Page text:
Frequently Asked Questions

What is WWF Wildlive?

WWF Wildlive is a website launched by WWF Finland. It will bring nature close to you no matter where you are. The website features live footage of rare and endangered Finnish animals (for example the Siberian flying squirrel, forest reindeer and Saimaa ringed seal) that have gone online to highlight their plight. Normally, it takes extraordinary luck to see these species in the wild, but WWF is changing those odds. At least one camera will be streaming 24/7 and year-round.

Why has WWF Finland launched the site?

Videos like this help us raise awareness about the importance of protecting all life on Earth. We believe that awareness of the species, their lifestyle, their uniqueness and the reasons why they’re endangered helps people understand why these animals needs to be protected. We also believe that it is important to offer people the opportunity to see and experience the species for themselves. This might result in more favorable attitudes towards these species. The streaming project also promotes education, research and public knowledge.

How did WWF Finland come up with the idea?

The inspiration for WWF Wildlive came from own experience. Both in 2016 and 2017 WWF Finland has streamed live footage of endangered Saimaa ringed seals basking in the sun. The live stream, called Norppalive, went viral both years and had more 5 million views. It also was one of the most trending searches in 2016 in Finland according to Google. Now WWF Finland wants to expand the project to other species and habitats.

How can people take part in WWF Wildlive?

People can take part in WWF Wildlive by watching, sharing, or liking on social media – or simply by enjoying the show. If people wish to share WWF Wildlive on social media, they are encouraged to use the hashtag #wildlive (WWF Finland uses #luontolive). Let’s work together to spread the word about these beautiful animals and the need to protect them!

How does WWF Finland guarantee that animals can be seen?

WWF Finland cannot guarantee that the animals can be seen on the video. However, the cameras have been placed in locations where the animals have often been spotted. Patience usually pays off.

Is WWF Wildlive a fund-raising campaign?

The main goal of the project is to spread awareness and to promote research and education. WWF Finland also raises funds for the protection of the species but it’s not the main goal of WWF Wildlive.

Do the cameras disturb the animals?

The animals are not disturbed by cameras. The installation and maintenance of the cameras are also carried out without disturbing the animals. Also to avoid disturbing the animals, we cannot disclose the location of the cameras. The devices and equipment used for the live cam are installed so that they will not attract outsiders to the vicinity of the filming sites. The camera angles are chosen so that the locations cannot be identified.

What happens if the location of the camera is revealed?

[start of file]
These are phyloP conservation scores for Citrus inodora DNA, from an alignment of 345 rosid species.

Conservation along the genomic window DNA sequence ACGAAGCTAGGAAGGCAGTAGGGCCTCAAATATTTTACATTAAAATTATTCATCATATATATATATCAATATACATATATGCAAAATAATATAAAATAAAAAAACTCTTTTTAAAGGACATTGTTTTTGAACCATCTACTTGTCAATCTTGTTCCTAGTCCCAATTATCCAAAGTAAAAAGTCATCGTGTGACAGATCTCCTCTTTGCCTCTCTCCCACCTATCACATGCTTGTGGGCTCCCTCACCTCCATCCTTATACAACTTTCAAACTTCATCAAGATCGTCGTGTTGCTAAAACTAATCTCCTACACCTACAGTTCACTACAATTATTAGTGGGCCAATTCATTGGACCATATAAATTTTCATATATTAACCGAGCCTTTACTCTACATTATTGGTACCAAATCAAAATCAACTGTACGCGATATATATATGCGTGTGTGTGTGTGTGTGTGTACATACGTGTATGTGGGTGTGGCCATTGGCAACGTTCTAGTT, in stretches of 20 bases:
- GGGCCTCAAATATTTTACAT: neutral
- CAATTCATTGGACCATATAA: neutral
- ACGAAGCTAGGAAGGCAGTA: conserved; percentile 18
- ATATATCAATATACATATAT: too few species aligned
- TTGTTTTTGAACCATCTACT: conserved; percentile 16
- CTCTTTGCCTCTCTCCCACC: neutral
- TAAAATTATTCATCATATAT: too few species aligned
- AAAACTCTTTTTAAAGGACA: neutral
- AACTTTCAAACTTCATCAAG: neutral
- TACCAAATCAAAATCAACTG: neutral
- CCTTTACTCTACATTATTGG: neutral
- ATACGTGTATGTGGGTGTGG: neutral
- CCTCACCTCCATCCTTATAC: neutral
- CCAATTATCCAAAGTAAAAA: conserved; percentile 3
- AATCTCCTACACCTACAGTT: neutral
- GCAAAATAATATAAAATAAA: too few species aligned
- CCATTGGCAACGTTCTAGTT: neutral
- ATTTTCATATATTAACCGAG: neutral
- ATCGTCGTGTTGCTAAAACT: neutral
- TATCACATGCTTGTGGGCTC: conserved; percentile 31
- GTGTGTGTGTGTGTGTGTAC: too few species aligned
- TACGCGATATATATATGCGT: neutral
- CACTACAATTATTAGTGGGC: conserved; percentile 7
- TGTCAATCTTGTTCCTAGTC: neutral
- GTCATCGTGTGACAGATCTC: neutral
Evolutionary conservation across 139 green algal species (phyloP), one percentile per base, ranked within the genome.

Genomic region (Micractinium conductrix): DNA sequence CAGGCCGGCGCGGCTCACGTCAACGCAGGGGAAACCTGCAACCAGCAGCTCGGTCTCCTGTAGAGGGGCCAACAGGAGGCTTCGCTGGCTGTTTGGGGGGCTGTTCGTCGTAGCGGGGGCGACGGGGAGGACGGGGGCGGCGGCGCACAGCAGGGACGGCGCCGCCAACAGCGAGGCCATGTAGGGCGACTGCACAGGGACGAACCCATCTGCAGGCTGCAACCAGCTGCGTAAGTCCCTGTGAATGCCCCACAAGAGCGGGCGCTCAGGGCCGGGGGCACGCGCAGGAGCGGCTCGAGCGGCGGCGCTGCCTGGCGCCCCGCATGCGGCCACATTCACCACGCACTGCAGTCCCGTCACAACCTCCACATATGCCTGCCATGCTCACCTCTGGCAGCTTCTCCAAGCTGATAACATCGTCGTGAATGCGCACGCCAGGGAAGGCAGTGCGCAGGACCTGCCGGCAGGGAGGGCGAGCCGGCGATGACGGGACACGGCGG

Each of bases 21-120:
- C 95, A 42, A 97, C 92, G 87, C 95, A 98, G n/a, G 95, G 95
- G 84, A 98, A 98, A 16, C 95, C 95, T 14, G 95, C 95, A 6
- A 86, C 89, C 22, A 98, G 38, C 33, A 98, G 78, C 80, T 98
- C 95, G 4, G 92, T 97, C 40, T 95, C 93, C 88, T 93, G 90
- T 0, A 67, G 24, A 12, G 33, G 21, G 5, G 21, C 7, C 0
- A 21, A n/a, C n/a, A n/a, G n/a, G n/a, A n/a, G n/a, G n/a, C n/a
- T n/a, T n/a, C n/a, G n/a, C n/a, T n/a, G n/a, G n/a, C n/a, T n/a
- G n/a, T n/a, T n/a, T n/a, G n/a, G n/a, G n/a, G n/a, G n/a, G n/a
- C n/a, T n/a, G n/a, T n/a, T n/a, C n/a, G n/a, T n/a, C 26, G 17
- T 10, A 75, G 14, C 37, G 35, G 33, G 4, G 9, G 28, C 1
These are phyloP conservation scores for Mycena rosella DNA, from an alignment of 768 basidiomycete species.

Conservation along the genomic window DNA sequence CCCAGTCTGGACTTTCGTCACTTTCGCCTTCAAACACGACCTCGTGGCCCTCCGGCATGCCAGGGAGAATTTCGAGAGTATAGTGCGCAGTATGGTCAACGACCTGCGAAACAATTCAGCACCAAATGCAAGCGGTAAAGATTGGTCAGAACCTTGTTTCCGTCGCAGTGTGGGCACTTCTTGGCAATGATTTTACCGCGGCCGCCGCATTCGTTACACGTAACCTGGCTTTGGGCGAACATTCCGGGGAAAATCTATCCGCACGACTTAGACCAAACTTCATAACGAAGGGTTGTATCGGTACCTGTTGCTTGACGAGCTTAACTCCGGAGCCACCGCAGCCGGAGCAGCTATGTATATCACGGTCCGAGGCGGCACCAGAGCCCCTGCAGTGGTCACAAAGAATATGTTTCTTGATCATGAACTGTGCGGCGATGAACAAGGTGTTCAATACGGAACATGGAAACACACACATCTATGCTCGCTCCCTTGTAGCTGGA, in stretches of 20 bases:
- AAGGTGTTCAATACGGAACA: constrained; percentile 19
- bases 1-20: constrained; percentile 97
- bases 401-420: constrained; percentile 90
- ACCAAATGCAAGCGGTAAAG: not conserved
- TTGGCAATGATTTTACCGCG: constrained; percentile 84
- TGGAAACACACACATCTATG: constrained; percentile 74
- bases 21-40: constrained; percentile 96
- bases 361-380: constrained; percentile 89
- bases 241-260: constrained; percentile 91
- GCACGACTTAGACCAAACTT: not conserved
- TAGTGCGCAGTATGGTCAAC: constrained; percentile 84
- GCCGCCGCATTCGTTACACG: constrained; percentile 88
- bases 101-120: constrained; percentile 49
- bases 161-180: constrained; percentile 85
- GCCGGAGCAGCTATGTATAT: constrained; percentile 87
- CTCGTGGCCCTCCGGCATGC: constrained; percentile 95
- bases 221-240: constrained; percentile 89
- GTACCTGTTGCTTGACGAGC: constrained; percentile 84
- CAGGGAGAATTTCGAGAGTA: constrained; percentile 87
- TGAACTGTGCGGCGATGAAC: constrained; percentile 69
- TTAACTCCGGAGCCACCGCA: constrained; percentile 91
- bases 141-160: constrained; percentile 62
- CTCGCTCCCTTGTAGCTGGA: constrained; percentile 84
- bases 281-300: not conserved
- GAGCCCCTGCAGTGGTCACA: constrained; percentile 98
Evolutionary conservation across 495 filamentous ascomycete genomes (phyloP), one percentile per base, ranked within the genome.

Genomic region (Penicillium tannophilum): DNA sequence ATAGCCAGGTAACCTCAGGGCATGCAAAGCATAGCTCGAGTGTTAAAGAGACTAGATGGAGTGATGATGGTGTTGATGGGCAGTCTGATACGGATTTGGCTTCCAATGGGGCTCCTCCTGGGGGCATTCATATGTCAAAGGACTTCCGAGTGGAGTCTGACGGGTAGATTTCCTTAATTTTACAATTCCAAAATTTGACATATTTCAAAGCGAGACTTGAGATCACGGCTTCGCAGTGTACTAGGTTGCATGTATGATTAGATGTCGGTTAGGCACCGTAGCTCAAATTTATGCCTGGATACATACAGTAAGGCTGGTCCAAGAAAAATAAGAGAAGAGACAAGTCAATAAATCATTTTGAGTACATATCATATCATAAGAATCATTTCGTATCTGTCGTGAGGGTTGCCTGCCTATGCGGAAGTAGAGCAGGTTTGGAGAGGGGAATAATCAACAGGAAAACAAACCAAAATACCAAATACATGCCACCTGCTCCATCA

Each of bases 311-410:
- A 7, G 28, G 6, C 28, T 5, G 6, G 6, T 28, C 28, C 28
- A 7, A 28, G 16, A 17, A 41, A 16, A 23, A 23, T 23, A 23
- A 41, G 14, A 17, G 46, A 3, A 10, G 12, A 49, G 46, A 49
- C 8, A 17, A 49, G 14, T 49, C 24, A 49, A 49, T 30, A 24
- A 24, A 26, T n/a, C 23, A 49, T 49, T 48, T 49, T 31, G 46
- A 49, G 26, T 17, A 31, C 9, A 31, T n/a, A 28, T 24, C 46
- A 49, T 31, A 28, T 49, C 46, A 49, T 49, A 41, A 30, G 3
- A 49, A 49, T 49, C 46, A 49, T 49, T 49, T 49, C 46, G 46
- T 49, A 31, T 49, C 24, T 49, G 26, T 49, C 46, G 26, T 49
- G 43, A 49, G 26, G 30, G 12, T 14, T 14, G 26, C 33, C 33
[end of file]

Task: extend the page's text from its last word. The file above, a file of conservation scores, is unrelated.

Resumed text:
If the location of the cameras become public information, WWF may have to end the stream ahead of schedule. This will be considered based on the situation at hand.

Has WWF taken the privacy protection of people into account?

Yes. The camera is disguised so that it will not disturb the wildlife but will be apparent to any people nearby. There is also a notice on the live cam next to the cameras.

Can I publish the live video on my own website?

Unfortunately not. The live stream can’t be published on other sites or on social media without the permission of WWF Finland.

Siberian Flying Squirrel

What kind of species is the Siberian flying squirrel?

Siberian flying squirrel (Pteromys volans) is mainly a nocturnal mammal. It has large eyes anda grey coat. . The female weighs about 150 grams and the male is slightly lighter. However, the size difference between a female and a male is so small that it cannot be detected by the naked eye.

Where do Siberian flying squirrels live?

Flying squirrels live in taiga forest biomes of Eurasia. They can be found in Finland and throughout Russia all the way to the Pacific Coast and even Japan. In the EU, flying squirrels are found only in Finland and Estonia. In Finland, flying squirrels live in the southern parts of the country.

Is the Siberian flying squirrel endangered and how many are there in Finland?

Siberian flying squirrel is near threatened in Finland and it is protected under the Nature Conservation Act. Its population has decreased since the middle of the 20th century. In 2006, it was estimated that there were about 143,000 flying squirrel females left. However, later on, the true population size has been estimated to be only about half of that.

Why are Siberian flying squirrels in such a danger?

The most significant reason for the decline of the flying squirrel population is forest industry – particularly clearcutting. Flying squirrels move around by gliding from tree to tree and do not cross open fields often. Flying squirrels prefer old growth forests, for they contain old trees with holes suitable for nesting as well as deciduous trees for sustenance. Old growth forests, and old trees with holes have all decreased significantly.